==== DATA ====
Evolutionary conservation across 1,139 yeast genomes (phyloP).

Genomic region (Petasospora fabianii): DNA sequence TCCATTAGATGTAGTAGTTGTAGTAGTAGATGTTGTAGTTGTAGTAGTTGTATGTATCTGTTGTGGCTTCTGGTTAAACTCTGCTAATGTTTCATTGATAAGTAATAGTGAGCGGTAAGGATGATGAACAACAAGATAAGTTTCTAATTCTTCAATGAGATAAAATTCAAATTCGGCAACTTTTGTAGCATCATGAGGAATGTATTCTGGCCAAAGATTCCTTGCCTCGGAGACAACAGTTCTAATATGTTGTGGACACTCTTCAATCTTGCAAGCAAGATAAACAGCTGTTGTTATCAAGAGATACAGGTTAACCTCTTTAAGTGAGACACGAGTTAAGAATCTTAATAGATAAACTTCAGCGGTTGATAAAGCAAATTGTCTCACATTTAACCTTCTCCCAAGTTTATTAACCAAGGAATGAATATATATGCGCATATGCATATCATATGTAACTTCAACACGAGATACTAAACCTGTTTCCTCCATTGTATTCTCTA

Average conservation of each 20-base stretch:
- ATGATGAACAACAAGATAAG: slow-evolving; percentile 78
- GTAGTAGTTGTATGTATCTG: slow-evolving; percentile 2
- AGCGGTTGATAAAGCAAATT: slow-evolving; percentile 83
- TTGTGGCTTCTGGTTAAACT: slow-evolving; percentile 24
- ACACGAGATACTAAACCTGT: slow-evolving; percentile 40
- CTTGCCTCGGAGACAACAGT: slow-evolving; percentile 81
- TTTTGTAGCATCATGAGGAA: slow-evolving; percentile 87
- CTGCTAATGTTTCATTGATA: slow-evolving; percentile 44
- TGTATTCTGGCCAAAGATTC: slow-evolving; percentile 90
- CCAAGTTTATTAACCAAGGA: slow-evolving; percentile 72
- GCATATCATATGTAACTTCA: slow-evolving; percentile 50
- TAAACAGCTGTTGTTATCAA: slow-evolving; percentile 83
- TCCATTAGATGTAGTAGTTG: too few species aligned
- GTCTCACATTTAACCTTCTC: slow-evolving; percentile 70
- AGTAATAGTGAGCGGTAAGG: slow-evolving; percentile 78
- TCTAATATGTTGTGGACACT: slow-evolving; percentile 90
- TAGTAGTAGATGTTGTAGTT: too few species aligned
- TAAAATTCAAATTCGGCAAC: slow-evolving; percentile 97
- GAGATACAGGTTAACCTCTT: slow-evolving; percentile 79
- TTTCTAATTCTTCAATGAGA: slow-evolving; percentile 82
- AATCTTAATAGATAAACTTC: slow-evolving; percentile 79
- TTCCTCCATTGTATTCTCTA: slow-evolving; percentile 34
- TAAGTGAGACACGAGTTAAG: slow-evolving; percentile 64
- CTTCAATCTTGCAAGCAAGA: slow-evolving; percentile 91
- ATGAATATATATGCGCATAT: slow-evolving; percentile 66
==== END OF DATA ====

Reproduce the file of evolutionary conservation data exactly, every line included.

Evolutionary conservation across 1,139 yeast genomes (phyloP).

Genomic region (Petasospora fabianii): DNA sequence TCCATTAGATGTAGTAGTTGTAGTAGTAGATGTTGTAGTTGTAGTAGTTGTATGTATCTGTTGTGGCTTCTGGTTAAACTCTGCTAATGTTTCATTGATAAGTAATAGTGAGCGGTAAGGATGATGAACAACAAGATAAGTTTCTAATTCTTCAATGAGATAAAATTCAAATTCGGCAACTTTTGTAGCATCATGAGGAATGTATTCTGGCCAAAGATTCCTTGCCTCGGAGACAACAGTTCTAATATGTTGTGGACACTCTTCAATCTTGCAAGCAAGATAAACAGCTGTTGTTATCAAGAGATACAGGTTAACCTCTTTAAGTGAGACACGAGTTAAGAATCTTAATAGATAAACTTCAGCGGTTGATAAAGCAAATTGTCTCACATTTAACCTTCTCCCAAGTTTATTAACCAAGGAATGAATATATATGCGCATATGCATATCATATGTAACTTCAACACGAGATACTAAACCTGTTTCCTCCATTGTATTCTCTA

Average conservation of each 20-base stretch:
- ATGATGAACAACAAGATAAG: slow-evolving; percentile 78
- GTAGTAGTTGTATGTATCTG: slow-evolving; percentile 2
- AGCGGTTGATAAAGCAAATT: slow-evolving; percentile 83
- TTGTGGCTTCTGGTTAAACT: slow-evolving; percentile 24
- ACACGAGATACTAAACCTGT: slow-evolving; percentile 40
- CTTGCCTCGGAGACAACAGT: slow-evolving; percentile 81
- TTTTGTAGCATCATGAGGAA: slow-evolving; percentile 87
- CTGCTAATGTTTCATTGATA: slow-evolving; percentile 44
- TGTATTCTGGCCAAAGATTC: slow-evolving; percentile 90
- CCAAGTTTATTAACCAAGGA: slow-evolving; percentile 72
- GCATATCATATGTAACTTCA: slow-evolving; percentile 50
- TAAACAGCTGTTGTTATCAA: slow-evolving; percentile 83
- TCCATTAGATGTAGTAGTTG: too few species aligned
- GTCTCACATTTAACCTTCTC: slow-evolving; percentile 70
- AGTAATAGTGAGCGGTAAGG: slow-evolving; percentile 78
- TCTAATATGTTGTGGACACT: slow-evolving; percentile 90
- TAGTAGTAGATGTTGTAGTT: too few species aligned
- TAAAATTCAAATTCGGCAAC: slow-evolving; percentile 97
- GAGATACAGGTTAACCTCTT: slow-evolving; percentile 79
- TTTCTAATTCTTCAATGAGA: slow-evolving; percentile 82
- AATCTTAATAGATAAACTTC: slow-evolving; percentile 79
- TTCCTCCATTGTATTCTCTA: slow-evolving; percentile 34
- TAAGTGAGACACGAGTTAAG: slow-evolving; percentile 64
- CTTCAATCTTGCAAGCAAGA: slow-evolving; percentile 91
- ATGAATATATATGCGCATAT: slow-evolving; percentile 66